The Most Important Questions Happen Before you Hit Record
Podcasters ask me all the time if they should give their guests the questions before the interview. My no BS answer is – NO Way Jose. I don’t know if it’s all of the years I spent on talk radio but I am a staunch believer that giving them the questions sucks all of the fun and spontaneity out. Check out episode 31 for more of my unadulterated opinion on the subject.
But… just because you are not going to give them the questions beforehand doesn’t mean they have to be completely in the dark. In fact, that can cause all kinds of other problems – like stumbling, run-on answers, and sometimes even requests after the fact to pull the episode. Grrrr.
So, in this episode, I want to give you a few guidelines that will get your guest into that sweet spot of being a perfectly prepared podcast guest who is most likely to deliver an awesome interview. You know, the kind that feels like a natural conversation and is absolutely packed with valuable info your audience can’t get enough of? Yeah, that’s what we want and you can have it if you prep your podcast guest like a pro.
There are three key things that you want all of your guests to know:
1. Who this is For — AKA Your Audience. If you’ve listened to any of my past episodes then you knew I would start here, right? I prescribe to listener-centric podcasting which means that everything you do on your show is for the benefit of your listener. So, why not be perfectly clear with your guest about this? Let them know who is listening and encourage them to aim their information at that audience. You might also prompt them by saying, I’m sure my audience will love to hear stories from your experience that directly relate to managing their busy life as a mompreneur, for example. Or, you might say, I love what you shared in your book and I hope you’ll be able to explain how these ideas could apply to golfers trying to get into the PGA, for example.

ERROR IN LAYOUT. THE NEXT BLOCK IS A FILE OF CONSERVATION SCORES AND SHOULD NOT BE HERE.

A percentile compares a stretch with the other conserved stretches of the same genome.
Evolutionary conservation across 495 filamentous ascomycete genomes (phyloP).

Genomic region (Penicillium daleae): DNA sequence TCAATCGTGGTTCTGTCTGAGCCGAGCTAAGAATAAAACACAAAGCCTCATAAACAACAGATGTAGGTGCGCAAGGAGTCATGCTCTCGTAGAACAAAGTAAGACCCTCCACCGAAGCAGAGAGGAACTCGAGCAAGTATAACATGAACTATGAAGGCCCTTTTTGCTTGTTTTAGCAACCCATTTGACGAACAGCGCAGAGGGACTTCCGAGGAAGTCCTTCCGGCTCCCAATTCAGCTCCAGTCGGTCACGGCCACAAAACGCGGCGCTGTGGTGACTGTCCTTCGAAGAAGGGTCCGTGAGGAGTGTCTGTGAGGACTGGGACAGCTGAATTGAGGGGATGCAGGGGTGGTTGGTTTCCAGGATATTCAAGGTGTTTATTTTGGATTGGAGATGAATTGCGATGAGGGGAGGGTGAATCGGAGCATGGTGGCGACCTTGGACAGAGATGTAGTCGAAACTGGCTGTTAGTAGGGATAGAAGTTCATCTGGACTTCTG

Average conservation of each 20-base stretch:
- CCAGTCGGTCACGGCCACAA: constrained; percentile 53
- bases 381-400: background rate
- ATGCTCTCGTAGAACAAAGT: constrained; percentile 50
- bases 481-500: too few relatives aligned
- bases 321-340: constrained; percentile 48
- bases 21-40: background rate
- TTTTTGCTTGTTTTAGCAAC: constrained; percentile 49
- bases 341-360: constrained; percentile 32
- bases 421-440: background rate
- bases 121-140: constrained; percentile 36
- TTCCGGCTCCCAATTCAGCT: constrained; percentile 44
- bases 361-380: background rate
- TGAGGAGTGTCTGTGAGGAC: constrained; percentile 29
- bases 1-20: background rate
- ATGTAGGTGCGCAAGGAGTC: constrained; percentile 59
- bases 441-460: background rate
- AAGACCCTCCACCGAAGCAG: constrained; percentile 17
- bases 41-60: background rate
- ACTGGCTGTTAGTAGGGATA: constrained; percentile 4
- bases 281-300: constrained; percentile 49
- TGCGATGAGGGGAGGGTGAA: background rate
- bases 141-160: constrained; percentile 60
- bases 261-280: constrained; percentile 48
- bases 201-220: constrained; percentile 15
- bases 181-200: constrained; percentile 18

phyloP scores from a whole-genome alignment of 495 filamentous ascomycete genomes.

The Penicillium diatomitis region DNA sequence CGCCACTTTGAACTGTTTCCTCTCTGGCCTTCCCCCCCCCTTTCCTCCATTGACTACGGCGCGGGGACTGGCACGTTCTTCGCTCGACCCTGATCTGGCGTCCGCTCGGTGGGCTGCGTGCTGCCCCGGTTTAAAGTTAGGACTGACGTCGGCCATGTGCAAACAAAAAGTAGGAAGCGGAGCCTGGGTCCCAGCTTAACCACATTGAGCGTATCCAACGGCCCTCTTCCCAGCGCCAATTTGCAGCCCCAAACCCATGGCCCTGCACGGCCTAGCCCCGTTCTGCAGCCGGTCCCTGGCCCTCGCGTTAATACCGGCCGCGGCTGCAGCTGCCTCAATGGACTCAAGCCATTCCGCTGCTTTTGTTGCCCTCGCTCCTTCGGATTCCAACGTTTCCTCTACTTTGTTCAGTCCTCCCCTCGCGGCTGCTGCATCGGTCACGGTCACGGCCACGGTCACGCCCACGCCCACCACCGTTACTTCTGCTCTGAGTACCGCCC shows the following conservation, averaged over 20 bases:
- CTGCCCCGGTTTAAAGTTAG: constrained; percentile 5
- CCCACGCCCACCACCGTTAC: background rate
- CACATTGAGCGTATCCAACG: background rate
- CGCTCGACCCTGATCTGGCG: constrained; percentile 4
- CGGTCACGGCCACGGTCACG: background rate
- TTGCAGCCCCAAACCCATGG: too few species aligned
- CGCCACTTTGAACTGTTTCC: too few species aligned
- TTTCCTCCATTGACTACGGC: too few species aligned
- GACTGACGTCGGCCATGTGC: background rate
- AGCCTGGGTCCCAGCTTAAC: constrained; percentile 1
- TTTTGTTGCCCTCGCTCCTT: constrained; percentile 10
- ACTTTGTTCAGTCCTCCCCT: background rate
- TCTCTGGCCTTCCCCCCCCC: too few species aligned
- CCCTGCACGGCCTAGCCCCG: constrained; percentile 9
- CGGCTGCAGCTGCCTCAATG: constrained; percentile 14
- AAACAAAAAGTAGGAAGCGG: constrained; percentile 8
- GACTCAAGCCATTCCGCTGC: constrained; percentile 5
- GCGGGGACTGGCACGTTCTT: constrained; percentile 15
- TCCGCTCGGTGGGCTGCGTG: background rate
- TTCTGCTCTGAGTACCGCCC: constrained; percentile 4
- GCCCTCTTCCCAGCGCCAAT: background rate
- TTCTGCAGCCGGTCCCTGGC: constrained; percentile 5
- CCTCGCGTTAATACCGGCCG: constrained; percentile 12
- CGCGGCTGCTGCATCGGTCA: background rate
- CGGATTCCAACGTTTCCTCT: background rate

2. The Topic. No, this is not obvious. Help your guest prepare for their interview by letting them know which specific part of their expertise you’ll be tapping into. And of course, remind them that you’ll be looking for them to make it particularly relevant to your specific audience. See tip #1. We also suggest that you give them the basic outline of the conversation. Just enough so they get a sense of the flow – not each question. You might say something like, we’ll start with the general topic breakdown, then I’ll be looking for an example or story of this concept as it relates specifically to my audience, and then I’m sure I’ll have a few questions around next steps for anyone implementing your ideas and finally, I’ll let everyone know how to connect with you.
3. How it’s Going to Go Down. Give your guests all of the specifics around the recording and what to expect once they connect with you. Also, be super clear about your minimum tech requirements from them — otherwise, they’ll show up on their phone talking through a Bluetooth mic as they shop for bags of chips. Let them know how long it will take. How you run your recording session (maybe you have time to chat before you hit record or maybe you’re an all-in, live-to-tape kind of person). And, you might want to gather their social channels and other info from them ahead of time so you can reassure them you’ll be the one sharing it so they don’t feel the need to plug, plug, plug.
All of this happens well in advance of your podcast recording session and should help your guest prepare without dolling out stiff and rehearsed answers. You will still want to warm them up before you hit record, but if you follow these three steps they’ll be a lot more relaxed and excited to jump in.
So, once again – tell them who they are talking to, give them the topic and basic flow of the episode, and make sure they are prepared to sound great by clearly laying out the expectations you have of them on a technical front.
Your guest will feel completely taken care of, you’ll feel more in control of your own show, and your audience will get what they came for – great content, well delivered.
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